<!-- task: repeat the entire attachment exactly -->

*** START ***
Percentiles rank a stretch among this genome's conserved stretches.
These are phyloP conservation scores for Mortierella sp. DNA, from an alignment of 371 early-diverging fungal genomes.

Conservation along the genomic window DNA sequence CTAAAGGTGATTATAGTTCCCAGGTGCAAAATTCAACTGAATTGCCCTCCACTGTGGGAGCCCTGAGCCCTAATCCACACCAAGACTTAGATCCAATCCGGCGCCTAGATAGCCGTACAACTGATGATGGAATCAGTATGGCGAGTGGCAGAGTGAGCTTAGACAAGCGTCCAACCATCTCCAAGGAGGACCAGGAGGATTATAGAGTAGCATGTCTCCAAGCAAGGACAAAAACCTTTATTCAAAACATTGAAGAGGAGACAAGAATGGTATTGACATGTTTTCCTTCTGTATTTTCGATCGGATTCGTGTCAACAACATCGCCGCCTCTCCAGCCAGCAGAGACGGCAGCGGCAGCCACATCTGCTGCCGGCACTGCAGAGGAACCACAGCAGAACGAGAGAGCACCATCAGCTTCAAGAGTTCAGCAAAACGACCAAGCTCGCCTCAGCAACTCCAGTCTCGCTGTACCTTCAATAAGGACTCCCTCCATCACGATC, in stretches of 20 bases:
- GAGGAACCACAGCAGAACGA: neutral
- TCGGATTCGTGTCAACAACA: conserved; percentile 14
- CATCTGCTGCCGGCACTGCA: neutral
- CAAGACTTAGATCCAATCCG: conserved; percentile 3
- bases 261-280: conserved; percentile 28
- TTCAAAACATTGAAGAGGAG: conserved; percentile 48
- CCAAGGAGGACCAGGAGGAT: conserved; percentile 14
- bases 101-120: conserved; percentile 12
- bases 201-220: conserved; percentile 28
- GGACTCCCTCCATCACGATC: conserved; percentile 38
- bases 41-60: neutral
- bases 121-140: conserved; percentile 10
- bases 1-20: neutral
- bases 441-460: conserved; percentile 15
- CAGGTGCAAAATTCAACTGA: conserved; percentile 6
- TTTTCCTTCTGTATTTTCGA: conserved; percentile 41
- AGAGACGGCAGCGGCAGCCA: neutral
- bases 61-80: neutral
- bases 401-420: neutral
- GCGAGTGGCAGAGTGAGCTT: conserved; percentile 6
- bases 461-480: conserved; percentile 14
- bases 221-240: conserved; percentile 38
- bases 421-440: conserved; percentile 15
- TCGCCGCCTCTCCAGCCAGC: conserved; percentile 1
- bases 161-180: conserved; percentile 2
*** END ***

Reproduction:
Percentiles rank a stretch among this genome's conserved stretches.
These are phyloP conservation scores for Mortierella sp. DNA, from an alignment of 371 early-diverging fungal genomes.

Conservation along the genomic window DNA sequence CTAAAGGTGATTATAGTTCCCAGGTGCAAAATTCAACTGAATTGCCCTCCACTGTGGGAGCCCTGAGCCCTAATCCACACCAAGACTTAGATCCAATCCGGCGCCTAGATAGCCGTACAACTGATGATGGAATCAGTATGGCGAGTGGCAGAGTGAGCTTAGACAAGCGTCCAACCATCTCCAAGGAGGACCAGGAGGATTATAGAGTAGCATGTCTCCAAGCAAGGACAAAAACCTTTATTCAAAACATTGAAGAGGAGACAAGAATGGTATTGACATGTTTTCCTTCTGTATTTTCGATCGGATTCGTGTCAACAACATCGCCGCCTCTCCAGCCAGCAGAGACGGCAGCGGCAGCCACATCTGCTGCCGGCACTGCAGAGGAACCACAGCAGAACGAGAGAGCACCATCAGCTTCAAGAGTTCAGCAAAACGACCAAGCTCGCCTCAGCAACTCCAGTCTCGCTGTACCTTCAATAAGGACTCCCTCCATCACGATC, in stretches of 20 bases:
- GAGGAACCACAGCAGAACGA: neutral
- TCGGATTCGTGTCAACAACA: conserved; percentile 14
- CATCTGCTGCCGGCACTGCA: neutral
- CAAGACTTAGATCCAATCCG: conserved; percentile 3
- bases 261-280: conserved; percentile 28
- TTCAAAACATTGAAGAGGAG: conserved; percentile 48
- CCAAGGAGGACCAGGAGGAT: conserved; percentile 14
- bases 101-120: conserved; percentile 12
- bases 201-220: conserved; percentile 28
- GGACTCCCTCCATCACGATC: conserved; percentile 38
- bases 41-60: neutral
- bases 121-140: conserved; percentile 10
- bases 1-20: neutral
- bases 441-460: conserved; percentile 15
- CAGGTGCAAAATTCAACTGA: conserved; percentile 6
- TTTTCCTTCTGTATTTTCGA: conserved; percentile 41
- AGAGACGGCAGCGGCAGCCA: neutral
- bases 61-80: neutral
- bases 401-420: neutral
- GCGAGTGGCAGAGTGAGCTT: conserved; percentile 6
- bases 461-480: conserved; percentile 14
- bases 221-240: conserved; percentile 38
- bases 421-440: conserved; percentile 15
- TCGCCGCCTCTCCAGCCAGC: conserved; percentile 1
- bases 161-180: conserved; percentile 2